Thinking Outside the Box -- or Maybe Just About the Box
The first Box Problem applet
One element in the applets that we have designed are the multiple representations and alternative ways of conveying information. For instance, the image shown below is a screen shot from the ClosedBox applet, which allows students to explore various scenarios. The student can manipulate the lengths A and B by just pulling on the yellow points A' and B'. The yellow points P and Q also move. In doing so, the other components of the applet change in accordance with these manipulations. The power here is that students can interact with a wide variety of examples and see if the conjectures they make hold up to empirical investigation. In addition, the student can move the corners of the box, in the lower right-hand corner of the applet, and see if the box will actually close or not, an important aspect if you want the box to hold something. The last elements in this applet are the two different graphical indicators of maximal volume. The one graph shows the volume with respect to P or Q while the other is held constant and the bar graph next to it displays the percentage of maximal volume obtained by the current configuration. If the volume is too large, one can resize the vertical unit, a yellow point denoted by U, to get the graphs comfortably into the grey viewing window.
As students play with these to attempt to improve their maximal value score, they will be led to ask a variety of questions, such as:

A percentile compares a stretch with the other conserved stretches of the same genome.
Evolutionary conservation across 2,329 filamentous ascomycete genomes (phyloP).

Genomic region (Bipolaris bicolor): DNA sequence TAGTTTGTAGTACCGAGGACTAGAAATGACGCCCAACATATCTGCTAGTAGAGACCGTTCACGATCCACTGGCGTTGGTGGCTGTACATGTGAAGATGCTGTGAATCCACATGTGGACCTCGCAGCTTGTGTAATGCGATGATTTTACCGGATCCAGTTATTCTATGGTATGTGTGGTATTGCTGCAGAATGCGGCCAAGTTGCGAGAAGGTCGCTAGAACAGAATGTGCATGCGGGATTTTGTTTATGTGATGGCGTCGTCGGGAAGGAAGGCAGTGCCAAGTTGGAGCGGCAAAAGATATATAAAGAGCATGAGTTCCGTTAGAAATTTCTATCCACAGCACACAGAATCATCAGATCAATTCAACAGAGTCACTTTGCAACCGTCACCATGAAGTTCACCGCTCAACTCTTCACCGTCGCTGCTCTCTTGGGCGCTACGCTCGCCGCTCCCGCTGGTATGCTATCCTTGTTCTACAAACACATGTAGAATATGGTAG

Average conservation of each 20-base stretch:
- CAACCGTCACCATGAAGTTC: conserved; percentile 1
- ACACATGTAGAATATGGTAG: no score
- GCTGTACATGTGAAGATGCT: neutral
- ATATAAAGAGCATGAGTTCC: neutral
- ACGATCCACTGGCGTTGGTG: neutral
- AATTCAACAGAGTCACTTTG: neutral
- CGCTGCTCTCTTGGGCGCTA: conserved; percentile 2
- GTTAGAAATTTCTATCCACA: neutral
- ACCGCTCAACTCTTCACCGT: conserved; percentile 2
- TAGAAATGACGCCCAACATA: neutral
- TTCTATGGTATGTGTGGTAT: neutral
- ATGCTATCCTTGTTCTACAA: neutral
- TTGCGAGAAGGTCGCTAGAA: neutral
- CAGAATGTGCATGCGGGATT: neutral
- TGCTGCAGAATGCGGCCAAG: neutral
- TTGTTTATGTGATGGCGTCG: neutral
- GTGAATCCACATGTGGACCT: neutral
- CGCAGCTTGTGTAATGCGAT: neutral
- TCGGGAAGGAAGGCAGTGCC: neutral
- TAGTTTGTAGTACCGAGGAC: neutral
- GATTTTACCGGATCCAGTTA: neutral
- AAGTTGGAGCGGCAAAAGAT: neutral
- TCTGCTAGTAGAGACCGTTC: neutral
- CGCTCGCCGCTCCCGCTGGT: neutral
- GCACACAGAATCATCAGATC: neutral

Figure 8: The first Box Problem applet
Warning: The first Box Problem applet page, entitled ClosedBox, is best viewed in 1024 x 768 resolution or greater and may take up to a minute to load.
The goal of this exploration is to help students recognize that even though this problem may at first appear to be a problem involving two variables, the cut length and the position of the cut, focusing on maximizing the volume allows one to turn the problem into a problem of one variable. By exploring the applet, students should find that if the cut length is held constant and the position of the cut is allowed to vary, then the volume of the corresponding box is described by a constrained quadratic equation (expressed by the blue graph), and if the position of the cut is held constant while the length of the cut is allowed to vary, the volume of the box is described by a constrained linear equation (expressed by the red graph). The constraints result from the physical constraints on the box as well as whether, when the box is constructed, it will hold its contents, i.e. the flaps meet or overlap so there are no holes in the box. All it takes is some imagination after working through multiple examples and noticing the relationship between these two variables that maximizes the volume for any particular condition. From our perspective, being able to explore, quantify, and utilize is an important aspect of learning mathematics.
Meel, David and Thomas Hern, "Thinking Outside the Box -- or Maybe Just About the Box," Loci (August 2009), DOI: 10.4169/loci003321
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